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Whistling in the Dark: Steamboat Pilots and Navigational Labor in the Pacific Northwest, 1870–1920

Sat, March 28, 1:30 to 3:00pm, Delta Ottawa City Centre, Floor: Conference, Richelieu

Abstract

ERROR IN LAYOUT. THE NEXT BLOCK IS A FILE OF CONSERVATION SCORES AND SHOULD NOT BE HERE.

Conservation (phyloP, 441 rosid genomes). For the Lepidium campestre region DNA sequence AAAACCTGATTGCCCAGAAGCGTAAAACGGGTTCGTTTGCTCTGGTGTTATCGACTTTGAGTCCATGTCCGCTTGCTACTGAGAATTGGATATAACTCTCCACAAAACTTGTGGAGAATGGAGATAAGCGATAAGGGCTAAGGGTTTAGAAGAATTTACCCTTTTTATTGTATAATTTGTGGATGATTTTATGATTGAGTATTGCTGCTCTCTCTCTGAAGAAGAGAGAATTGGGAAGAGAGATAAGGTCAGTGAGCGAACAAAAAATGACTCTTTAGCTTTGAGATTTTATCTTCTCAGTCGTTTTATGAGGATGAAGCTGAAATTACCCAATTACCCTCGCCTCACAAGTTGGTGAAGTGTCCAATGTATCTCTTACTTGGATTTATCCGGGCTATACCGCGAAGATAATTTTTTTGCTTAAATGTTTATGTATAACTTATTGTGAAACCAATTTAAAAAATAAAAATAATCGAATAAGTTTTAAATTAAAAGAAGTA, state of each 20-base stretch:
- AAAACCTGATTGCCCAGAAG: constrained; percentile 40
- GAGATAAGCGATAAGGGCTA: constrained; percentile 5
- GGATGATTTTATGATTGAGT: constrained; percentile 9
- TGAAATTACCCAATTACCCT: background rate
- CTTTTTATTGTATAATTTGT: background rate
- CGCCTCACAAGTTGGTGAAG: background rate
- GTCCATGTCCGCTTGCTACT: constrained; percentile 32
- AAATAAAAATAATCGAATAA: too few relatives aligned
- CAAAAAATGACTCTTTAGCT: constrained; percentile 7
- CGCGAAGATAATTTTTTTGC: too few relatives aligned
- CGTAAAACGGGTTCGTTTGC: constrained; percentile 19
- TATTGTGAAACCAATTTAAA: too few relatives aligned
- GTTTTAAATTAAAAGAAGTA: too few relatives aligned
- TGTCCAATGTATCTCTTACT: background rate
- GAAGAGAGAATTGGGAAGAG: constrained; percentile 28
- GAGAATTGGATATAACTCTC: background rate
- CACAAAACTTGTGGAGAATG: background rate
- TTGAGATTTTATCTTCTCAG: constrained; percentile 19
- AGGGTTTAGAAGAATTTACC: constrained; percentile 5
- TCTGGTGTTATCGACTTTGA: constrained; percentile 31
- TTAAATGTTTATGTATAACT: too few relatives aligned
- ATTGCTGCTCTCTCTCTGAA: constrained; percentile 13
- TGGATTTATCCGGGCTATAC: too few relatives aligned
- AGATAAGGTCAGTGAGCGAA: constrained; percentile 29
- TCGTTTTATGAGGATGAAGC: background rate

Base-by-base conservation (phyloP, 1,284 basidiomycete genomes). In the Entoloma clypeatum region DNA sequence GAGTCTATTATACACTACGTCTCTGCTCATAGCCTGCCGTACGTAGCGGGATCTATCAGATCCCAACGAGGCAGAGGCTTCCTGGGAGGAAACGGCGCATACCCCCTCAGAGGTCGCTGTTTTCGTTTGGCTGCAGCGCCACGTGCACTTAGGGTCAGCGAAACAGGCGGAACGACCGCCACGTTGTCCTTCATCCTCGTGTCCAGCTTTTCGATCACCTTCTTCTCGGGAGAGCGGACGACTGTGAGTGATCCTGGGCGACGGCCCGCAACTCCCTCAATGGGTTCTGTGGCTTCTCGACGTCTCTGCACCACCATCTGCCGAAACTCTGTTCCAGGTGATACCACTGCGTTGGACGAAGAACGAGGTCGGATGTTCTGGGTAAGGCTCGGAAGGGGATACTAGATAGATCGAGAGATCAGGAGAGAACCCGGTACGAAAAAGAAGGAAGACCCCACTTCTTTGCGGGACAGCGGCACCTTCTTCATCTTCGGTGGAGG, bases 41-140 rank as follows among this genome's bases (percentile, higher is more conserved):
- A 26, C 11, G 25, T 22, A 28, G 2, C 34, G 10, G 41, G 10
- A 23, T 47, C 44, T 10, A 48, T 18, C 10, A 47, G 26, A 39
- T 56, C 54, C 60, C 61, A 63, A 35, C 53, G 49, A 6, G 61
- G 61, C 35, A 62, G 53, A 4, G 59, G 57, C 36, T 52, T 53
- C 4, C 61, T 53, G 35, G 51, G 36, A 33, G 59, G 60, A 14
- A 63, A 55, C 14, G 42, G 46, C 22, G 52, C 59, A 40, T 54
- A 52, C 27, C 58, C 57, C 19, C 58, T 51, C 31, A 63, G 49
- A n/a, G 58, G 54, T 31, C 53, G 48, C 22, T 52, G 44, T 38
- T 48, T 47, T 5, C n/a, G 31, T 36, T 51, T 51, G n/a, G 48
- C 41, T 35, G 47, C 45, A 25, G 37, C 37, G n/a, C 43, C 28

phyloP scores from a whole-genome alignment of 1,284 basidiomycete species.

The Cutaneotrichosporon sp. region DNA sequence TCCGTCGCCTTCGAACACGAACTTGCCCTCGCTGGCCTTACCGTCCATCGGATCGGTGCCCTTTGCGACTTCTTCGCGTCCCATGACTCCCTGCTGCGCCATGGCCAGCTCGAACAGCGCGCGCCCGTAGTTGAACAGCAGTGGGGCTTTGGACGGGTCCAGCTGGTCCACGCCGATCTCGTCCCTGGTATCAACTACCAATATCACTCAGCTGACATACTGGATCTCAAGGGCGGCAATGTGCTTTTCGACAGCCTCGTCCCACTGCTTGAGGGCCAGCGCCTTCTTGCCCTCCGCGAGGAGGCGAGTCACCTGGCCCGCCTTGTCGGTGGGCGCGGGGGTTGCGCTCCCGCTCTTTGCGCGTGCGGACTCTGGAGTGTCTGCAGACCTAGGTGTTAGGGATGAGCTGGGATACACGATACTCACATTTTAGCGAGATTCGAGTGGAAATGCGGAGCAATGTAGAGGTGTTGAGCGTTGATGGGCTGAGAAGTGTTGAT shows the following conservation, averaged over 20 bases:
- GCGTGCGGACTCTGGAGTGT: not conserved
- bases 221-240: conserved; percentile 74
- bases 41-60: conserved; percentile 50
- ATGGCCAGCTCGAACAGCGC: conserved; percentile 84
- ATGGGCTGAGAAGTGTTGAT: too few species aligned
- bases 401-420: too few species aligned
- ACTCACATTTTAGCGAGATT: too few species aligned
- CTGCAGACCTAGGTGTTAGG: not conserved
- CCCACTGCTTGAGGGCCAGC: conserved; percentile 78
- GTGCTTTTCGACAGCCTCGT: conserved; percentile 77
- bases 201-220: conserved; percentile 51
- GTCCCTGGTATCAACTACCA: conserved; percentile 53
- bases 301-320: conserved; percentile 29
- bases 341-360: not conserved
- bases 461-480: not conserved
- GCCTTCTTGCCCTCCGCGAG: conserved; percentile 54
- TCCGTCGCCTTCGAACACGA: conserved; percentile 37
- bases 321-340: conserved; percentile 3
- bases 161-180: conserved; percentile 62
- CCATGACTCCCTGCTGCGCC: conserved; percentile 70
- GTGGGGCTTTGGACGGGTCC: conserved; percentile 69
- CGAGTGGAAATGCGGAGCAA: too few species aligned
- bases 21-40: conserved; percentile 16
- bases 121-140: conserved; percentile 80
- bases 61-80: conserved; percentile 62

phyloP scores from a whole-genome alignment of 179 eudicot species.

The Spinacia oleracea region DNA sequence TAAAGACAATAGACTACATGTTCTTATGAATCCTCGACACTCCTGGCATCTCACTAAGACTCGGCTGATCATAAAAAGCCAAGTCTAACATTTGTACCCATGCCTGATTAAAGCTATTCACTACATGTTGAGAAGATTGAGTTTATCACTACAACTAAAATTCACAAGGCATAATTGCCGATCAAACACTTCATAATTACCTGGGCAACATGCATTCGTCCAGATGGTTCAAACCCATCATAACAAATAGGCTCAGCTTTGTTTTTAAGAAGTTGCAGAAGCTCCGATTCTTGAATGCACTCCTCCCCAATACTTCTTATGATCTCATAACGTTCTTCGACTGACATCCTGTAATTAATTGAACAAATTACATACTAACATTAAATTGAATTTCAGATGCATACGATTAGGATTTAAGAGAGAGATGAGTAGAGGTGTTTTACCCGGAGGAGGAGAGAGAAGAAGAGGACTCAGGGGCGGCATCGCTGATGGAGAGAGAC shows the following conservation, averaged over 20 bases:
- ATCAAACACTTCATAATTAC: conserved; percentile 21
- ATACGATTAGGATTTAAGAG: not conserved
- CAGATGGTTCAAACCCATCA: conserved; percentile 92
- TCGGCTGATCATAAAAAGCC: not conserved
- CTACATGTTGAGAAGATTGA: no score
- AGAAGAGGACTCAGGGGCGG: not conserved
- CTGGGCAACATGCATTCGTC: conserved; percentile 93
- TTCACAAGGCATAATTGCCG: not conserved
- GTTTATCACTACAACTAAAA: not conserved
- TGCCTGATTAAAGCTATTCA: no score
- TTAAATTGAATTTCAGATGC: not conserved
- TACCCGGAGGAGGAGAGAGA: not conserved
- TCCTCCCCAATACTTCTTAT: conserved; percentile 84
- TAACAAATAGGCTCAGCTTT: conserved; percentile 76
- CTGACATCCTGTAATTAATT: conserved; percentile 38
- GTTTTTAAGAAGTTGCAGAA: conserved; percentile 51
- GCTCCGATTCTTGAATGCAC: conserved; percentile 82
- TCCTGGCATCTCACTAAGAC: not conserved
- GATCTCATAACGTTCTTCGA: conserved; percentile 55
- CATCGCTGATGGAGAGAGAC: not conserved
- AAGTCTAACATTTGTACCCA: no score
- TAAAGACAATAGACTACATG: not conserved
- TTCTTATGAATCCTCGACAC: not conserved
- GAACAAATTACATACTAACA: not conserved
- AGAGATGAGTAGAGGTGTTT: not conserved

This paper examines the environmental labor performed by steamboat pilots in order to navigate Pacific Northwest inland waterways between 1870 and 1920. In contrast to scholarship focused on environmental labor in extractive industries, like logging or mining, I use Puget Sound’s intricate maritime geography and unpredictable weather to demonstrate that navigation was a type of labor dependent on environmental awareness and interpretation—labor that produced a voyage, instead of a commodity. As pilots negotiated Puget Sound’s complex matrix of islands, peninsulas, inlets, and passages, they watched the shoreline for distinctive features and recorded key details about each voyage (such as prevailing wind, tidal currents, and running time between points) in personal logbooks. When visibility was poor, they used these records of past trips to predict their course, while verifying their position and speed by listening for whistle echos and feeling for physical changes in how the vessel responded. For the traveling public, though, the illustrated route maps published by steamboat companies depicted water transportation as simple and consistent—something for passengers to consume—while simultaneously hiding the labor necessary to produce it. By theorizing navigational labor and historicizing coastal steamboat travel, this paper demonstrates how sensory, intellectual, and technological tools enabled maritime movement.

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